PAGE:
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New York: Harper & Brothers Publishers, 1918. Presumed First Edition, First printing. Hardcover. xi, , 301,  pages. Spine weakened and strengthened with glue. Includes Preface, as well as 15 black and white illustrations. as well as chapters on America MUST Be Punished!; The Kaiser at Potsdam; How I Became the Kaiser's Dentist; The Kaiser's Dual Personality; America Disappoints the Kaiser; The Kaiser Defends German War Methods; Democracy's Worst Enemy; The "Yellow Peril'; The Kaiser's Confidence of Victory; The Kaiser's Plan for World Dominion; Prince von Pless; The Kaiser's Appraisal of Public Men; The Kaiserin; The Crown Prince--and Others; The Kaiser himself; The Kaiser at Army Headquarters; The Kaiser and Things American; The Kaiser and the German People; Germany in War-time; The Economic Situation in Germany; and Will There Be a German Revolution? The author was dentist to the Kaiser for fourteen years, and resided in Berlin for fifteen years. He felt that no matter what information he could give as to the Kaiser's viewpoint, ambitions, and plans, the requirements of professional ethics compelled him to withhold that information from the world at large.
New York, London: American Heritage Press, Macdonald, 1972. Presumed First Edition, First printing. Hardcover. 127,  pages. DJ has slight wear and soiling. Illustrations (some in color). Maps. Chronology of Events. Index of main people, places, and events. Author's suggestions for further reading. This is one of the Library of the 20th Century. Denis Sefton Delmer (24 May 1904, Berlin – 4 September 1979, Lamarsh) was a British journalist of Australian heritage and propagandist for the British government during the Second World War. Fluent in German, he became friendly with Ernst Röhm, who arranged for him to interview Adolf Hitler in 1931. During the war, he led a black propaganda campaign against Hitler by radio from England. It was so successful that Delmer was named in the Nazis' Black Book for immediate arrest after their planned invasion of Britain. In the 1932 German federal election, Delmer traveled with Hitler aboard his private aircraft. He was "embedded with Nazi party activists" at this time. He was also present in 1933 when Hitler inspected the aftermath of the Reichstag fire. The Nazi leaders were convinced Delmer was a member of MI6; his denials of any involvement only served to strengthen their belief that he was not only a member, but an important one. In 1933, Delmer was sent to France as head of the Daily Express Paris Bureau. In 1936, Delmer married the artist Isabel Nichols. Delmer covered important events in Europe including the Spanish Civil War and the invasion of Poland by the Wehrmacht in 1939. He also reported on the German western offensive in 1940.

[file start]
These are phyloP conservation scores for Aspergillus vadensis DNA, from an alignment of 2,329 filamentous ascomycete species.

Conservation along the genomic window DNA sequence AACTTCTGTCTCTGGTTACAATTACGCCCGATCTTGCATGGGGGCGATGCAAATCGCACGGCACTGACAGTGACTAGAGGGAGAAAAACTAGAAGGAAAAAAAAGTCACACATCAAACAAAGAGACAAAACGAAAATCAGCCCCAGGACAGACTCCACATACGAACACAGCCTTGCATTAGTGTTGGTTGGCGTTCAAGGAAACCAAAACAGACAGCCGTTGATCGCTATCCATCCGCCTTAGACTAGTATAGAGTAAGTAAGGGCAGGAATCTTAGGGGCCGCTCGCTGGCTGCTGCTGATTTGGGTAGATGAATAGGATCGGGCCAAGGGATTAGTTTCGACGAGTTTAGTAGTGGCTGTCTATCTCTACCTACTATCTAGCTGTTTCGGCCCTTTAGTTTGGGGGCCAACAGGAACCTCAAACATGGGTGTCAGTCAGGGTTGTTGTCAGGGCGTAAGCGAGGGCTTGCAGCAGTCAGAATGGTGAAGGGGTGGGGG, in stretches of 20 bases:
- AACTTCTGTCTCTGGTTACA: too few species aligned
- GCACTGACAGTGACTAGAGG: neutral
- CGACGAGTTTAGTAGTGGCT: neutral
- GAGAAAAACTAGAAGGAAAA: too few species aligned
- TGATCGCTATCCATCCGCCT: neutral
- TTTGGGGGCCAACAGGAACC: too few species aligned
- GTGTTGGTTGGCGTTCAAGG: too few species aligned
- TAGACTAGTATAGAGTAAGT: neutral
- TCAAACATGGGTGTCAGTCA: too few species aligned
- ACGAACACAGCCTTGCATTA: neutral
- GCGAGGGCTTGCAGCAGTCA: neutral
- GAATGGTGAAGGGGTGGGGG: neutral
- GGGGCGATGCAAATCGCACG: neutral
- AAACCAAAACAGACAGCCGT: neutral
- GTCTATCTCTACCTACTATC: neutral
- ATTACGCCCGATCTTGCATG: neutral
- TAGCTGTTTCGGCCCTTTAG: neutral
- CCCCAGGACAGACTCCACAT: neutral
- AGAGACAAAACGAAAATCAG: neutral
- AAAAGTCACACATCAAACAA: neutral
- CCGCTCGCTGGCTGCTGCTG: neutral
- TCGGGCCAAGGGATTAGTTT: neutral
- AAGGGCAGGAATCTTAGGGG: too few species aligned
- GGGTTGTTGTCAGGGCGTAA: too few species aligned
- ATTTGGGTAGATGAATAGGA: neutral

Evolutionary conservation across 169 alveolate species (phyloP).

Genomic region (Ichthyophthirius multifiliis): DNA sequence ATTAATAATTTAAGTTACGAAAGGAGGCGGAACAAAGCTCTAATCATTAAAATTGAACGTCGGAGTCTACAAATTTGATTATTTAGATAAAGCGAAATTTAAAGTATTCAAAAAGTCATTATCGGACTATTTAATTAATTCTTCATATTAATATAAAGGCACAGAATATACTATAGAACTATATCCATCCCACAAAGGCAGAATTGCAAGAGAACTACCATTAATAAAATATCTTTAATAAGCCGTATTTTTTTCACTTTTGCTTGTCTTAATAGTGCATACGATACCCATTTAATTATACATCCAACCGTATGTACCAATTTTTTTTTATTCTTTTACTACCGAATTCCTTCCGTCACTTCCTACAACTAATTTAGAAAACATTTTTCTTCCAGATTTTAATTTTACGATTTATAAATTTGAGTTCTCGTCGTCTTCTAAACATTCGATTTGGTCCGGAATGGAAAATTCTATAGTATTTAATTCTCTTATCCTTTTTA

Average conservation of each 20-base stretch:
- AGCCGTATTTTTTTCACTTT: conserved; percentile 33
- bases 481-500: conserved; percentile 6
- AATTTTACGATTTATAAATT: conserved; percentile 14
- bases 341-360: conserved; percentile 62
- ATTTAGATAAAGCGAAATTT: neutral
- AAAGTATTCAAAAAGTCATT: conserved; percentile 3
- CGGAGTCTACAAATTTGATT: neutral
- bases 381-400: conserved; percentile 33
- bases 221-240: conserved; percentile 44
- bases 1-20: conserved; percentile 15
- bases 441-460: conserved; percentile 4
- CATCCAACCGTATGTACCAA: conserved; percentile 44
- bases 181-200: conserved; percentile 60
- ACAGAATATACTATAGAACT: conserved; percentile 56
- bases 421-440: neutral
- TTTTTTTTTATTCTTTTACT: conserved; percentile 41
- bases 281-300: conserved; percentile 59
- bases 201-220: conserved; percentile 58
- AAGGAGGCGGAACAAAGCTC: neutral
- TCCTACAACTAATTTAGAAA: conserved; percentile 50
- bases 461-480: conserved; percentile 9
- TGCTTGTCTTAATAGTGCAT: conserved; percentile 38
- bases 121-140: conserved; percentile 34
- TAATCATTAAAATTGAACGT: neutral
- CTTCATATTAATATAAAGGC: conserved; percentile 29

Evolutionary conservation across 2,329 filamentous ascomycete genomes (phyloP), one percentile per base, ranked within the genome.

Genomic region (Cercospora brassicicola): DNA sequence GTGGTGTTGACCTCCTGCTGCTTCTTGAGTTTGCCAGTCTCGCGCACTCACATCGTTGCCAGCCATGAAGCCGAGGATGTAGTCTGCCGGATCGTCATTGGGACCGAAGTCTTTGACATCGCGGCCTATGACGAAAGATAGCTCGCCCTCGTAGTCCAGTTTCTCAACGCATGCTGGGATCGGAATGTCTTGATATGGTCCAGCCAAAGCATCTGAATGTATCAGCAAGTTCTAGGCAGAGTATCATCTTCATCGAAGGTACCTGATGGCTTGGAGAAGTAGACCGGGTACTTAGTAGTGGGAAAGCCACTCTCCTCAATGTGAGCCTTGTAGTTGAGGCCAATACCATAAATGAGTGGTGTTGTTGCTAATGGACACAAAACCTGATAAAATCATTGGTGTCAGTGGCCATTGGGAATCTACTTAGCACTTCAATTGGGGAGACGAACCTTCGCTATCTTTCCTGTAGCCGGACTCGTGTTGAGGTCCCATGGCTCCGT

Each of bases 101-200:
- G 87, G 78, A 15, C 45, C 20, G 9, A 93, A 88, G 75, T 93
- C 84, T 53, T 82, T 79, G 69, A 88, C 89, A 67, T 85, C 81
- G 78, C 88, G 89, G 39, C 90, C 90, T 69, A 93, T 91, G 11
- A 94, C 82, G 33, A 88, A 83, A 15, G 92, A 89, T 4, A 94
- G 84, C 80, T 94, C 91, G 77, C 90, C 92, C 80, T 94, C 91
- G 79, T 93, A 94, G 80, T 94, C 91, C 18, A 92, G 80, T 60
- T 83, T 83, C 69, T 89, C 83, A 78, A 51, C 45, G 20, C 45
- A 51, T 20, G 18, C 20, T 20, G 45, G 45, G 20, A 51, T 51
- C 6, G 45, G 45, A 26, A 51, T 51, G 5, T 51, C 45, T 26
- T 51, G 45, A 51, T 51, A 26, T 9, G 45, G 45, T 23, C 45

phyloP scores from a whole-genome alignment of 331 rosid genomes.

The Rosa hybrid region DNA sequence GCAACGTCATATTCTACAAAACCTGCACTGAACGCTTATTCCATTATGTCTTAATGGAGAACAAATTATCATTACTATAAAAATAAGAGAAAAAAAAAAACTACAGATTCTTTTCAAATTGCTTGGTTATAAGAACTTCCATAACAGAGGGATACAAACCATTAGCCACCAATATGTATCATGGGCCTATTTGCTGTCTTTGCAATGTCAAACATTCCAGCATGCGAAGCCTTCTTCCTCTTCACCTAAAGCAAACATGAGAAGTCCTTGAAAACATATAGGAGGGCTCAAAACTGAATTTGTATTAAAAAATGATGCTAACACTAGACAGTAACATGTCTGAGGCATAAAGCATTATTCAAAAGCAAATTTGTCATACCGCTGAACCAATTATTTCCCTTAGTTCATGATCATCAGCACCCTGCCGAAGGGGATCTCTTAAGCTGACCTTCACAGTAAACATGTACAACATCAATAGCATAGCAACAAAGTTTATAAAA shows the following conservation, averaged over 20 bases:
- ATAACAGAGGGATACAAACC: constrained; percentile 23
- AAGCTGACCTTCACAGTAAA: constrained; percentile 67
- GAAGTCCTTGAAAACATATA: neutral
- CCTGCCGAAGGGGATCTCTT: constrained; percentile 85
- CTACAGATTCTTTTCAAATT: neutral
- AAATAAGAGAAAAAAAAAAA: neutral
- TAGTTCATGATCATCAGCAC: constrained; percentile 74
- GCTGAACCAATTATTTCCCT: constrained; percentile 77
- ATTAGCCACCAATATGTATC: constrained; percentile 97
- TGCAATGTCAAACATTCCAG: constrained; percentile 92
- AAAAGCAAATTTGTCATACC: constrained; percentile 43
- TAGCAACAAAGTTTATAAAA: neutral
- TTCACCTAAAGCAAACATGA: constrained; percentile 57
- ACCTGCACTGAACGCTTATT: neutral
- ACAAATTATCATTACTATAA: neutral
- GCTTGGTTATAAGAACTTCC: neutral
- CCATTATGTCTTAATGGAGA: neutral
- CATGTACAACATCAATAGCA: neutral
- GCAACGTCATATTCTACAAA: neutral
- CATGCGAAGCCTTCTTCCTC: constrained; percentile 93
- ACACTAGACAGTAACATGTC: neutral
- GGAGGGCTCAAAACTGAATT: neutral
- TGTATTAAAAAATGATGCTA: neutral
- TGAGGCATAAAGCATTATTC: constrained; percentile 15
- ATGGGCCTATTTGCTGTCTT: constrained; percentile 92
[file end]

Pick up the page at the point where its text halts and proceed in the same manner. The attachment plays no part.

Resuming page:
New York: Harcourt, Brace and Company, 1942. Presumed First Edition, First printing. Hardcover. viii, 392 pages. Epilogue: World Counter-Revolution. Bibliographical note. Index. Part of DJ flaps pasted inside front and rear boards. Some discoloration inside boards, on fep, and on some pages. Some pencil marks and erasures noted. Wallace Ranking Deuel was born in 1905. After attending the University of Illinois, he worked as a journalist for the Chicago Daily News in New York City. In 1935 he became chief of the Berlin bureau. Deuel wrote about his experiences in Nazi Germany in his books, Hitler and Nazi Germany Uncensored (1941) and People Under Hitler (1942). During the Second World War he became special assistant to the director of the Office of Strategic Services and an political adviser to General Dwight D. Eisenhower. After the war he became diplomatic correspondent for the Washington Daily News (1945-1949). This was followed by a spell working for the St. Louis Post Dispatch and the Central Intelligence Agency. He retired from the CIA in 1972. Wallace Ranking Deuel died in May, 1974. “People Under Hitler,” was an account of his observations of German life in the Nazi era, and a thoroughgoing knowledge of the German mentality. “People Under Hitler,” published in 1942, drew this comment from The Times Book Review: “Its description of the systematic away in which liberty has been extracted from German life is accurate, in part novel, and, definitely interesting and informative.”.